Faculty of law blogs / UNIVERSITY OF OXFORD

Immigration Detention, The Hidden Costs: Podcast Series Introduction


The Unchained Collective


Time to read

4 Minutes

 Guest post by the Unchained Collective. The Unchained Collective is a group of individuals, some with firsthand experiences of immigration detention and others without, who advocate the transformative power of art to confront the oppressive systems of border violence, and particularly immigration detention. The collective’s driving vision is to end immigration detention for all people, everywhere, recognising it as a violent perpetuation of colonial domination. Most members of the Unchained Collective are based in Britain, where the collective was established in late 2023. This is the first post of a themed series called "Immigration Detention - The Hidden Costs" based on the homonym podcast, of which you can listen to the introduction here



The detention system in the UK is “designed to break your soul”, Derek, a member of the Unchained Collective commented in a recent conversation on the process of creating this podcast. The border control bureaucratic machinery is underpinned by an entanglement of arbitrariness, indifference, and cruelty. In 2021, around 24,500 people entered immigration detention in the UK – a return to pre-pandemic levels. Of the latter, 81%  had previously claimed asylum in the UK - a growing trend if compared with previous years. These people were detained although, contrary to news fabricated in media anti-refugee propaganda, asylum seekers in 2023 only represented 6% of all migrant people in the UK. All this whilst the system is being increasingly expanded and the cost of immigration detention has hit the highest since records began - illuminating the profit-making nature of the detention industrial complex. The government has plans to open two new detention centres, increasing the number of people who can be detained at any one time by 33%.  Regardless of whether they sought asylum or not, people detained in the UK are confined indefinitely as there is no statutory upper time limit to this form of incarceration.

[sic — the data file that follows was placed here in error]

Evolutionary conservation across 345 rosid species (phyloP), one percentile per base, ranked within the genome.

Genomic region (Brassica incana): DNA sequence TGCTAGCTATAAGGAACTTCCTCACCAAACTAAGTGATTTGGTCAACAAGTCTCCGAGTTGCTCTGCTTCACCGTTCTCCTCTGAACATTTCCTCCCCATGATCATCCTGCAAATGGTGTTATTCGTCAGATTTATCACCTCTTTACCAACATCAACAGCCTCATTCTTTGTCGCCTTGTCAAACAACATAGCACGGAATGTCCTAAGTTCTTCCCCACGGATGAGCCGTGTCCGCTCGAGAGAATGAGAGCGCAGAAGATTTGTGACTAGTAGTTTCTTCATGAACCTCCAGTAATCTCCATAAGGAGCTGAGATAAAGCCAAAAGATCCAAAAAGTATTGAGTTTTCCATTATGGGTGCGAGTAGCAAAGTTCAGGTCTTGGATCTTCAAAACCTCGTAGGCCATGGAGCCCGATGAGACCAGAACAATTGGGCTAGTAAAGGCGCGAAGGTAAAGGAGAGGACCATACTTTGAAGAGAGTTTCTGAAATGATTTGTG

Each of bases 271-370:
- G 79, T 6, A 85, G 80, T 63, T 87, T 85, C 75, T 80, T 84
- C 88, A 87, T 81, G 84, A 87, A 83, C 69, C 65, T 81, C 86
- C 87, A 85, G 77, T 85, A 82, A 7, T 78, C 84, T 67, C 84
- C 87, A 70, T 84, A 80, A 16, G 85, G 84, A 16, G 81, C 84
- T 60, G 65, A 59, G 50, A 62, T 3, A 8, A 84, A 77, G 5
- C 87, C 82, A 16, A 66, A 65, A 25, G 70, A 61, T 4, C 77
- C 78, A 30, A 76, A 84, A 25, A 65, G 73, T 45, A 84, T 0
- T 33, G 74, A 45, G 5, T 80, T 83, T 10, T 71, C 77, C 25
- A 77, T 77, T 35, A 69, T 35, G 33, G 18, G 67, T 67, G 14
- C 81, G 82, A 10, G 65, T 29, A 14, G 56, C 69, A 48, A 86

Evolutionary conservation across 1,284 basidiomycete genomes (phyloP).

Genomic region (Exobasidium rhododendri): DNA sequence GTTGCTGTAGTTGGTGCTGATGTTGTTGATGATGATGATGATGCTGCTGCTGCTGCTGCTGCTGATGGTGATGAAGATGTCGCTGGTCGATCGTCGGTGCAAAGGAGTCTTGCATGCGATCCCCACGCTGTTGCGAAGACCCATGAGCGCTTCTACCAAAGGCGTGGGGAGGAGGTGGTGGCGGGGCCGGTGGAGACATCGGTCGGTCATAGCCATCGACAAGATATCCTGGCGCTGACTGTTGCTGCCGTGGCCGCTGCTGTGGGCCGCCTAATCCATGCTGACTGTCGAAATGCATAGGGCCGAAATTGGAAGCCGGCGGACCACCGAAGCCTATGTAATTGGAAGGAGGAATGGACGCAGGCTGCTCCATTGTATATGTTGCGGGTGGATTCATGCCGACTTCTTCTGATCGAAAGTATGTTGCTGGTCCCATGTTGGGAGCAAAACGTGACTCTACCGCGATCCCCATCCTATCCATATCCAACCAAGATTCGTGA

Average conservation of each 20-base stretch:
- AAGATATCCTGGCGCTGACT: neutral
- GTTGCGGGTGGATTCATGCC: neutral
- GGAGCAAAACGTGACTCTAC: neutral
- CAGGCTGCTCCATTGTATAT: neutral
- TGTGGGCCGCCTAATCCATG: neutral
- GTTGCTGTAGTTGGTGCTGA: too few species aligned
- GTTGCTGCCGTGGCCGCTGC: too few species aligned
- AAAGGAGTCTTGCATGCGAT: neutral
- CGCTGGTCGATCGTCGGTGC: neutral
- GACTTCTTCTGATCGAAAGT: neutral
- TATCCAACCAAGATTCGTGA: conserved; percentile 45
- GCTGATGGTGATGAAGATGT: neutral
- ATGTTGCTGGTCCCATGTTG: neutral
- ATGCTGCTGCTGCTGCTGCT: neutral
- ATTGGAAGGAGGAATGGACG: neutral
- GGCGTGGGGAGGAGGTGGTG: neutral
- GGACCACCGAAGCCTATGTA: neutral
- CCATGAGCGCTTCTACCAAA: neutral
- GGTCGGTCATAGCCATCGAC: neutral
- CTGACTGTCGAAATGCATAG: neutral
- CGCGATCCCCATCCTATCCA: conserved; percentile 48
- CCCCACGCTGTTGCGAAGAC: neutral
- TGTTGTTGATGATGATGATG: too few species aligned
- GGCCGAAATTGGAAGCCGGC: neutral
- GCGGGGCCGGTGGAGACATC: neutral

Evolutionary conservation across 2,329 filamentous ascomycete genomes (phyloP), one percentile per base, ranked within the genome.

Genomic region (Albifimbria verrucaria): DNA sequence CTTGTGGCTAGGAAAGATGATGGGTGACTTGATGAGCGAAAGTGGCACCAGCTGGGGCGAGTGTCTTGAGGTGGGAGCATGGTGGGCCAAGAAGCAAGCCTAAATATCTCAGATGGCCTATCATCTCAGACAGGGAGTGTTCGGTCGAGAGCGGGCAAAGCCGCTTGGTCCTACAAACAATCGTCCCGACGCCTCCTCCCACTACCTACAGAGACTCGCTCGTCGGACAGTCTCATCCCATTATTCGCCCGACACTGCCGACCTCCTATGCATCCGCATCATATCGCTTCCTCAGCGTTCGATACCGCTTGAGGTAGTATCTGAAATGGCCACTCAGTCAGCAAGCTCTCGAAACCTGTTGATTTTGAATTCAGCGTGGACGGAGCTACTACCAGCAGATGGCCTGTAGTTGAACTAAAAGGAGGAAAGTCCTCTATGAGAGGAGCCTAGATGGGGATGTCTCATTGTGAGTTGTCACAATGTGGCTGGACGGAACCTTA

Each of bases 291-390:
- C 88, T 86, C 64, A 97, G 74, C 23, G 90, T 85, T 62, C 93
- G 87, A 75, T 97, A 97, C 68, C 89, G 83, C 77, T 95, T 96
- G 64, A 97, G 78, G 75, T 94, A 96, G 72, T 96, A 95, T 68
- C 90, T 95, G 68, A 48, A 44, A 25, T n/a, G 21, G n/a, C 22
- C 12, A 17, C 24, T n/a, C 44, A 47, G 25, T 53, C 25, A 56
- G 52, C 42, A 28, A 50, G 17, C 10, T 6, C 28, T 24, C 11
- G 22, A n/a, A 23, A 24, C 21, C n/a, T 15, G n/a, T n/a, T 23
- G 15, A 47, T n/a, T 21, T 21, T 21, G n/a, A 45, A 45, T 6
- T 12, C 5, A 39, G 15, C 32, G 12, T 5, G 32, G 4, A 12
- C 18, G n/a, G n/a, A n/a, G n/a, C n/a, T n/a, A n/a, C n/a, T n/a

logo of unchained collective

As we share our first introductory podcast in the series ‘Immigration detention, the hidden costs', we reflect upon what it meant to work collectively to puncture this reduction of an individual’s voice to a bureaucratic object, devoid of agency and personhood, as well as to transform ‘voice’ into something different. Through conversations, we attempted to recast stories told by people who have experienced incarceration because of their immigration status into tales of the reverberating harms of immigration detention across multiple ecological levels and  scales. These stories are tales of suffering but also courage, survival and resistance. They are a means to achieve ‘freedom’ and a political call to arms. The podcast series therefore is infused with politics at every stage; the design,  framing and editing of the conversations,as well as the overall day-to-day workings of the project are all conducted in and against an environment which has embedded ‘hostility’ into every aspect of the lives of people governed as migrants.   

Telling one’s story in this politically intentional context of hostility characterised by the erasure of one’s voice and identity becomes a necessarily conscious and political act.  If those caught in the midst of the immigration system experience violence, oppression and negation of their personhood, we need to counter this system and create safe spaces that allow people to feel protected and free enough to express themselves in their unique way, to share what they think is important. The Unchained Collective was created to establish such a space and facilitate sustained creative freedom.  The outcome is the creation of very different accounts to those extracted and produced by the Home Office. The processes of generating and editing these podcasts are infused with political aims - including the distillation of each podcast into 20 minute segments, designed to provoke a wide audience to think critically about immigration detention and its harmful effects and envision the end of this torturous system.